The air quality index in Western New York hit 125 on Thursday morning, meaning it was considered unhealthy for sensitive groups, including children and people who are pregnant or have lung disease, asthma or heart disease. The air quality index reading in Central New York came in at 189, which is considered unhealthy for all groups.
“It is still appropriate for most people in the city to enjoy the outdoors today,” Jackie Bray, the commissioner of the New York State Division of Homeland Security and Emergency Service, said at the news conference. “That’s not true upstate.”
Across Western New York, some people said they had been unaffected by the smoke, while others had changed their plans because of it.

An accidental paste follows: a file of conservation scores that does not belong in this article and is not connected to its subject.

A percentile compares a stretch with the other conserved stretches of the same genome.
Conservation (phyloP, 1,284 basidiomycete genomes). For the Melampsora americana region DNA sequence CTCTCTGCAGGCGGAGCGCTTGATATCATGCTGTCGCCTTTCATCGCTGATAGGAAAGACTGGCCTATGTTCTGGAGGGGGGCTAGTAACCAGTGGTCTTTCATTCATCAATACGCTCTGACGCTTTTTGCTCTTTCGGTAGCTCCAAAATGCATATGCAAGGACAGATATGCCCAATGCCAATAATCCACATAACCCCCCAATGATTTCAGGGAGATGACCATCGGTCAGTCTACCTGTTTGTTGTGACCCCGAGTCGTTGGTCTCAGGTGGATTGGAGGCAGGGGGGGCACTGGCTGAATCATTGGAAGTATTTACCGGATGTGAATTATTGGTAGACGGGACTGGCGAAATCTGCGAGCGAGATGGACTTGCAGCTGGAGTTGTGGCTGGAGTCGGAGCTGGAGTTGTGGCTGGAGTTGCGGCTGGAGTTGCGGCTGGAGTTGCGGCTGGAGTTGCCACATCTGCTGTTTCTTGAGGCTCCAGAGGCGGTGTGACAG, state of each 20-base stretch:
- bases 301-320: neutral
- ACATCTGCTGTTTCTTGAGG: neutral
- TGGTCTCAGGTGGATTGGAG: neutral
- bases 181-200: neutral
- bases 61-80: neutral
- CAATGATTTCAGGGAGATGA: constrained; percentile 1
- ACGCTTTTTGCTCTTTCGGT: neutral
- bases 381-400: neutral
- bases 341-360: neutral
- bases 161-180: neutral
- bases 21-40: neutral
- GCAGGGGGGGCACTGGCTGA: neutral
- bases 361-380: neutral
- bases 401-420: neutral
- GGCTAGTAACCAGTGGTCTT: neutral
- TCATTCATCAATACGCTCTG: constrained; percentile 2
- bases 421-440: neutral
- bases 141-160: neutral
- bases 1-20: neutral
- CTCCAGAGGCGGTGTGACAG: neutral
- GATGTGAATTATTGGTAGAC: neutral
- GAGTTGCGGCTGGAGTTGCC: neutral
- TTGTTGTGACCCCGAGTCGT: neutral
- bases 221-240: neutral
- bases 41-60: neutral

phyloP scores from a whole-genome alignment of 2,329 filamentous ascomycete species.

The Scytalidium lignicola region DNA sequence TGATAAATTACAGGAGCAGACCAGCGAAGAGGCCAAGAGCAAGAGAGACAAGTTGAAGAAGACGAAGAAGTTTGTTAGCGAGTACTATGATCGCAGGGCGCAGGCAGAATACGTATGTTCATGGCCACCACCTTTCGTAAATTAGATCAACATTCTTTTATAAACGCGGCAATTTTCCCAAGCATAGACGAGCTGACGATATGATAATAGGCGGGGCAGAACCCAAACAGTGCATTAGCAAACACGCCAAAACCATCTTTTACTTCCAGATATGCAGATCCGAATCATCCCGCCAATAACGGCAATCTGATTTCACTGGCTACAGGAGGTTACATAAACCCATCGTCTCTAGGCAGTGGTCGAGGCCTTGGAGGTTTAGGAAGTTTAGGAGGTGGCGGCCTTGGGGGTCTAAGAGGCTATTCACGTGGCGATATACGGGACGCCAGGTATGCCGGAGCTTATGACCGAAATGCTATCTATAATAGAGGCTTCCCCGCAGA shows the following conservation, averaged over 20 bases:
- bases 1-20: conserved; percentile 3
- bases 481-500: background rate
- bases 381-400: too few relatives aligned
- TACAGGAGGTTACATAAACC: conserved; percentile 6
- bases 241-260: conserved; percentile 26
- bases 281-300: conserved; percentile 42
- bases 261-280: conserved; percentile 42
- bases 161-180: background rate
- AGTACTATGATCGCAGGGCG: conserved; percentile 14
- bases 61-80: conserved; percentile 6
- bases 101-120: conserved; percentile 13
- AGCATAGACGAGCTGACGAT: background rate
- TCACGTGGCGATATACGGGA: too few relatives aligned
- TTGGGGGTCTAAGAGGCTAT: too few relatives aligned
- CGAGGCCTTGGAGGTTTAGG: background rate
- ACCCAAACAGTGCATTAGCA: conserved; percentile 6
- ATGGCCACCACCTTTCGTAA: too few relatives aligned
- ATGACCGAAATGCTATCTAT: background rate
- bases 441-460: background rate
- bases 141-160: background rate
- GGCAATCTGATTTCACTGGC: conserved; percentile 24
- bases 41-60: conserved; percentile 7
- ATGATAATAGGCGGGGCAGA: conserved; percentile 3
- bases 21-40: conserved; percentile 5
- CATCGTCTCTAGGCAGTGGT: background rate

Zackary Martin, 22, of Springville, N.Y., southeast of Buffalo, said he had opted not to go on a hike on his favorite trail because of the poor air quality. “It pretty much made me re-evaluate my plans for the whole week,” he said.
And at the food court of the Walden Galleria mall, in the Buffalo suburb of Cheektowaga, Lakisha Tyson said that even though she and her two children, who are 16 and 7, did not have health conditions that affected their breathing, she had decided not to take them to the park.
“It’s not a good smell; it’s a toxic smell,” said Ms. Tyson, 39, of Rochester. “You have to wear a mask.”
Jesse McKinley, Lola Fadulu,Dan Bilefsky, Michael Wines, Lauren D’Avolio, Campbell Robertson, Carrie Blackmore Smith and Ida Lieszkovszky contributed reporting